The New York Post published a false story, July 26, that claimed notorious Johnny Concepcion, accused of killing his wife over the Fourth of July weekend, got a liver transplant at a New York hospital.
The story was quickly picked up and re-reported by many mainstream media outlets including Forbes, MSNBC, CBS News, and Fox News. The news peg quickly featured the question –how did this accused killer move quickly to the top of the donor list when many law abiding citizens have waited and even died before receiving an organ? But, the hospital soon defused the controversy by stating the transplant never took place.
Reuters reported July 27 that “Bryan Dotson, a spokesperson for the New York Presbyterian Hospital, said the New York Post report was wrong.” Dotson said that Concepcion didn’t get a liver transplant at that hospital. (Reuters noted “it is unclear” if Concepcion had a liver transplant at any other hospital).
The Post removed the story from its site and issued a correction of its own.
In the end, a whirlwind of corrections have resulted disavowing what started as the New York Post’s erroneous report.
Why the Controversy?
Controversy was generated because Concepcion would have skipped to the top of the list for liver transplants in New York state, of which there are about 2,000 candidates, The New York Post reported.
Concepcion’s wife, Jordania Sarita, was stabbed fifteen times and died over the Fourth of July weekend, the Post reported. The Post’s article featured quotes from both a friend and the mother of Sarita calling the transplant “a waste” and unfair.
The New York Post had incorrectly reported July 26 that “Concepcion, 43, left New York-Presbyterian/Columbia University Medical Center with his brand-new liver on Friday — and went straight to jail.”
It is important to note that The Post doesn’t attribute this information to anyone. The original report was convincing in part because there is a picture of Concepcion in a wheelchair leaving New York-Presbyterian that was included with the original story and accompanies the Google cache. It remains unconfirmed why Concepcion was hospitalized. According to The Post who got the liver transplant part of the facts wrong, Concepcion had attempted suicide with rat poison, collapsed and was taken to the hospital.
The Post’s original story indictated that they tried to verify their facts before publication–but went ahead anyway before confirming the whole story. They reported: “A representative for New York Presbyterian/Columbia declined comment on Concepcion’s case, citing patient privacy.”
Although they admit error, The Post’s July 28 correction that ran prominently in the print edition, was not appended to the original online story as the story was removed. Even so, the correction itself is found online sans article.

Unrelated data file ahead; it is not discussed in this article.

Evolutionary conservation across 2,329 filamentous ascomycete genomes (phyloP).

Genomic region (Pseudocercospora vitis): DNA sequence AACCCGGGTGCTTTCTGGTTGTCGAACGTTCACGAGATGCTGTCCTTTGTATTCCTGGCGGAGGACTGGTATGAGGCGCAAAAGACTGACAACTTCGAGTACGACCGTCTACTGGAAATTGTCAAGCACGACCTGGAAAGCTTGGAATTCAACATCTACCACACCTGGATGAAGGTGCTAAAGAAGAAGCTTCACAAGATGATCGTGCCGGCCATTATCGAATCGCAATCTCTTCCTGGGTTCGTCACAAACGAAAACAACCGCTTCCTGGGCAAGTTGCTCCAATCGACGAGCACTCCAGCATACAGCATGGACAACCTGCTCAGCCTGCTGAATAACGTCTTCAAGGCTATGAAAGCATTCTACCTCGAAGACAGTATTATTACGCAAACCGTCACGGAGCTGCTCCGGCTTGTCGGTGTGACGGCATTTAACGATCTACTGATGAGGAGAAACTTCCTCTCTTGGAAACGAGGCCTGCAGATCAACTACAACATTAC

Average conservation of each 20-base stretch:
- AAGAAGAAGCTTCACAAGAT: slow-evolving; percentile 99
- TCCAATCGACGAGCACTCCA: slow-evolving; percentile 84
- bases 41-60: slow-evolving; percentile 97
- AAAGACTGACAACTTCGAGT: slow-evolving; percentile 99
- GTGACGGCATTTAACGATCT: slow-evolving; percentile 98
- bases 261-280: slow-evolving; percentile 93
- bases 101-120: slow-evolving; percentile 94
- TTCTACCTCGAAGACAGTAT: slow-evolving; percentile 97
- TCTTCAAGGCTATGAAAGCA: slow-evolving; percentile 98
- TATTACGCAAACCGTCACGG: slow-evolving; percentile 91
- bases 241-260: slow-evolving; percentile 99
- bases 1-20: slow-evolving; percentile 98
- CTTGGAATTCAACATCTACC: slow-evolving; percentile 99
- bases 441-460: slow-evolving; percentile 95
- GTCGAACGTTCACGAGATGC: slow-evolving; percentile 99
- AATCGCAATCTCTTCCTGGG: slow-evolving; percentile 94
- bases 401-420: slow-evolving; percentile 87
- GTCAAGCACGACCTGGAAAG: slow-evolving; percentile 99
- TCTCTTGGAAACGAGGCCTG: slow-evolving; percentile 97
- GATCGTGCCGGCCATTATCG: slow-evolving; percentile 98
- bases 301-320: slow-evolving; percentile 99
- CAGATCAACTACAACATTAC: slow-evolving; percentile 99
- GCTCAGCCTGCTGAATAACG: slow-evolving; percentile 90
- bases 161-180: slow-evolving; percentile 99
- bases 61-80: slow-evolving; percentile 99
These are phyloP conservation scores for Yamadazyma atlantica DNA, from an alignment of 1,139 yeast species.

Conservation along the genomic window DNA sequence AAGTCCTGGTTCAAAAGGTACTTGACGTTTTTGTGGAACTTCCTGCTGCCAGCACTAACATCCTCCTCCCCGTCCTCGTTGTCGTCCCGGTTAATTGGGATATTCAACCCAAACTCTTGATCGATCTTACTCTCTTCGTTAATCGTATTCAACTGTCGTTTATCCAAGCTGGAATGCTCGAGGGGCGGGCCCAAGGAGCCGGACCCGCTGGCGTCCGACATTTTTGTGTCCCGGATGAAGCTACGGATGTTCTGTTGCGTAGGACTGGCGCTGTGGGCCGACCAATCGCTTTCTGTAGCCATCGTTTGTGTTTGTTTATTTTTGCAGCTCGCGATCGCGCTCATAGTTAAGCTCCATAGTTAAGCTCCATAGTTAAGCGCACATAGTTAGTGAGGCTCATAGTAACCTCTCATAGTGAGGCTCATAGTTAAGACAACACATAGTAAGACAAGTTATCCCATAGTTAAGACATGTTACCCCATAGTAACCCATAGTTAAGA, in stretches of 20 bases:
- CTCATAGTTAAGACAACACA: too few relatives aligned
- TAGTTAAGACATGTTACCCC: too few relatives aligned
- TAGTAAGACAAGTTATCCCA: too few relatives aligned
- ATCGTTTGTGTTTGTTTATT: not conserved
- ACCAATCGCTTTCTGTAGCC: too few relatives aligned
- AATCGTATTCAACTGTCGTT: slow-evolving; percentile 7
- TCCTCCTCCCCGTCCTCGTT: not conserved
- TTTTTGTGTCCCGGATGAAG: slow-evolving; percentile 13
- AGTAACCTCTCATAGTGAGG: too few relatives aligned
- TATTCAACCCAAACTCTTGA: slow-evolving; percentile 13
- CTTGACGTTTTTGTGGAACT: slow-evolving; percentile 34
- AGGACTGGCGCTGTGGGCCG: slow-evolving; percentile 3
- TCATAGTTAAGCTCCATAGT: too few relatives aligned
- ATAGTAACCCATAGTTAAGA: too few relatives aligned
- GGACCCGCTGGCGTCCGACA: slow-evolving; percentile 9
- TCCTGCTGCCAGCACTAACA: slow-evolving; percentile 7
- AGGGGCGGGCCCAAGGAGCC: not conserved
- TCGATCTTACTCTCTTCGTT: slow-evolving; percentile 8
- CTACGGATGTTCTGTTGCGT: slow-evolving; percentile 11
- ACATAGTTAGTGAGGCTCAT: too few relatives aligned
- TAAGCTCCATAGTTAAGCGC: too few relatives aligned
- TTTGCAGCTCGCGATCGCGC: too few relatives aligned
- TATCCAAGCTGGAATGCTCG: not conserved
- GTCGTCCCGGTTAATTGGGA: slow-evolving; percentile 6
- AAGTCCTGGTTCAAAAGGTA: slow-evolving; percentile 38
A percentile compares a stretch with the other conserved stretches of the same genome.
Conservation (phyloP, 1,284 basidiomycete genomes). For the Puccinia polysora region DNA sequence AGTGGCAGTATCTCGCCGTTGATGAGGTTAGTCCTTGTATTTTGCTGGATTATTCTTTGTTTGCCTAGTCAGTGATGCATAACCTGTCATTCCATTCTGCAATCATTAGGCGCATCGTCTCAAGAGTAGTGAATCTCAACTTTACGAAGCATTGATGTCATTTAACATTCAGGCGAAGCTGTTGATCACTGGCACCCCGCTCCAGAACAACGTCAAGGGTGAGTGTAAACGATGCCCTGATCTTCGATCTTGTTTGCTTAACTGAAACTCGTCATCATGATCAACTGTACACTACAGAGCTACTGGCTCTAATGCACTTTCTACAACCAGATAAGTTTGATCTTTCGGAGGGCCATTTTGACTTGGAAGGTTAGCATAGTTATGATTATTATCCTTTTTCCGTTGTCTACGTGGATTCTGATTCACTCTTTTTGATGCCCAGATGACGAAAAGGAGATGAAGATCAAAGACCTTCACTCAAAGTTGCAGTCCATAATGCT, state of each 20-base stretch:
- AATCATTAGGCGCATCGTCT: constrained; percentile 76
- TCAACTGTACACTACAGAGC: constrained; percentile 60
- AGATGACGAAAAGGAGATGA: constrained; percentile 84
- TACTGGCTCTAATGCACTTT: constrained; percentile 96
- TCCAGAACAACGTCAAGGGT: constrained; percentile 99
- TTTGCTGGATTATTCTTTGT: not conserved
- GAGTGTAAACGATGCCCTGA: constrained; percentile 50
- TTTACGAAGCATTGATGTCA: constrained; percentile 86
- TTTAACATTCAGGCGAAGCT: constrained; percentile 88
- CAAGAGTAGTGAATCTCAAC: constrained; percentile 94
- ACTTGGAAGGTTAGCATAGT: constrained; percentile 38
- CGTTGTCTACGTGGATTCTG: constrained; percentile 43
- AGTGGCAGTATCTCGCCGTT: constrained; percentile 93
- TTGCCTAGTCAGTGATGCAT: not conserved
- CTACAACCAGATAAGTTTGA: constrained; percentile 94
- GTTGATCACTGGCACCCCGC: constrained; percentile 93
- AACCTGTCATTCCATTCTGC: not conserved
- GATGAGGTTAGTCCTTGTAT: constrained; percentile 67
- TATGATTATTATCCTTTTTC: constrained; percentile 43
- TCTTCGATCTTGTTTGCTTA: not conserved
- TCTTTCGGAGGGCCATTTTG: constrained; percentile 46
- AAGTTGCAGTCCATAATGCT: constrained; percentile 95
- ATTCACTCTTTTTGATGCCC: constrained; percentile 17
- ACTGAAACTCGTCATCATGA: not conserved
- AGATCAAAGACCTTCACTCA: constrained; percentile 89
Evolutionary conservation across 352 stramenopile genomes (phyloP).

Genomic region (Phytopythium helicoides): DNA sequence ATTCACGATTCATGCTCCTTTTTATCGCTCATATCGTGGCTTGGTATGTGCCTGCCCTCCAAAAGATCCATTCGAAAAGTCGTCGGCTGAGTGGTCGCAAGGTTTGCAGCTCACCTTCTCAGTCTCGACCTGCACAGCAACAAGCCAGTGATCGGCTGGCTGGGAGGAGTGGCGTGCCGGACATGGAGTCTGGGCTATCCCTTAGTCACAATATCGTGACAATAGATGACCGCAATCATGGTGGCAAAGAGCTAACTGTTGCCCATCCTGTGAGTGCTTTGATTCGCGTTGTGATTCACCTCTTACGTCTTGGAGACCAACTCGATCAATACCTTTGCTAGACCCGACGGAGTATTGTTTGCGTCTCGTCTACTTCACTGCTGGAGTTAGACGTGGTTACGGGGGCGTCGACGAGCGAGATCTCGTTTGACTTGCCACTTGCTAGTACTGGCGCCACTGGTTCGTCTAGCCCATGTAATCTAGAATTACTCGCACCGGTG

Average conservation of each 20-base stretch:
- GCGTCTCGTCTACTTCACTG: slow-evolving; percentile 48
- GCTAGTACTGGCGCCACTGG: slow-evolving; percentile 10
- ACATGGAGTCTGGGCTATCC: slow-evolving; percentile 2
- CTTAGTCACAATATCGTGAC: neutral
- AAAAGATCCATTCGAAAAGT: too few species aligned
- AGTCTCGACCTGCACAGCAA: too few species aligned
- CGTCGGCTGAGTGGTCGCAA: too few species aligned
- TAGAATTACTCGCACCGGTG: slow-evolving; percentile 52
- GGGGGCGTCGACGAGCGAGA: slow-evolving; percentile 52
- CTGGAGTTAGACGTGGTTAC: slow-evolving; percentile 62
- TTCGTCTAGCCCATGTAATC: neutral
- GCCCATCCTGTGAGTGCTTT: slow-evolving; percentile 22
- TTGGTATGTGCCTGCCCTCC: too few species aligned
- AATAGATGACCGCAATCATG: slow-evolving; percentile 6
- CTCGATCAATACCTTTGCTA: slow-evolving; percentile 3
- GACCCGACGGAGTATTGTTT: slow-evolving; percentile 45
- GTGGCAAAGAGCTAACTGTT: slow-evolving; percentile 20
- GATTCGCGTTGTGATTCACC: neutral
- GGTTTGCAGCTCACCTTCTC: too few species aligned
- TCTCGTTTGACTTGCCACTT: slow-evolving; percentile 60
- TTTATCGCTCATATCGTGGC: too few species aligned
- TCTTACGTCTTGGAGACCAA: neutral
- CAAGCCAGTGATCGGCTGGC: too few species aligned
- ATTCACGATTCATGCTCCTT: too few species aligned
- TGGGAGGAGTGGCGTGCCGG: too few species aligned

Perhaps the galling part for police and hospital officials, is the Post’s correction seems to blame them for The Post’s error.
First they blame two anonymous police sources that they chose to use and failed to correctly verify their information. (The Post claims it “relied on two NYPD sources”…”and it is now evident they were misinformed.” (Note: the sources were “misinformed” not that they relied on bad sources).
The Post also tried to justify the error by saying they were refused information from the hospital making it their fault–not the editors’.
They write in the correction that “The Post sought official response from New York-Presbyterian. The Post was denied information by the hospital, which stated it could not discuss individual cases because it would be in breach of the Health Information Privacy Act (HIPA).” Then they added the jab: “Curiously, the hospital now sees itself free to publicly discuss Concepcion’s case.”
But, even that Post correction features an error, a Village Voice commenter noted. It isn’t the Health Insurance Privacy Act which allows hospitals to keep patient information private legally. In fact, it is the Health Insurance Portability and Accountability Act (HIPAA), according to Reuters Health.
The HIPAA privacy rule states that it “protects all ‘individually identifiable health information’ held or transmitted by a covered entity or its business associate, in any form or media, whether electronic, paper, or oral.”
What a Mess of Corrections the Post Started
- MSNBC’s July 26 story, based on the New York Post’s false account, now has a correction. MSNBC’s update notes that The New York Post removed its story from its website July 27 and issued a correction — but notes that the Post’s correction is located on a different page than the original story.
- Forbes July 26 story by staff writer David Whelan and has appended a correction. Whelan’s original story combined the stories of Concepcion and Apple founder Steve Jobs’ trip to Tennessee for a liver transplant as examples for why the United Network of Organ Sharing (UNOS) should “rethink what factors should be considered” in giving organs. The UNOS matches organ donors to organ recipients. The story’s correction notes that Whelan’s story is now “hypothetical at best.”
- CBS News’ July 27 article shows a correction saying “The New York Post has retracted their story; the story below is incorrect.”
- Fox News Channel’s Dr. Keath Ablow wrote July 28 explaining that organ recipients aren’t chosen by “the value of one person versus any other,” and that there isn’t any “preference … to a law-abiding citizen over a killer, nor to a Nobel Prize winning scientist over a sanitation worker, nor to a billionaire over a homeless person.” Fox News still needs to correct.
The Society of Professional Journalists’ code of ethics advises that journalists “admit mistakes and correct them promptly.”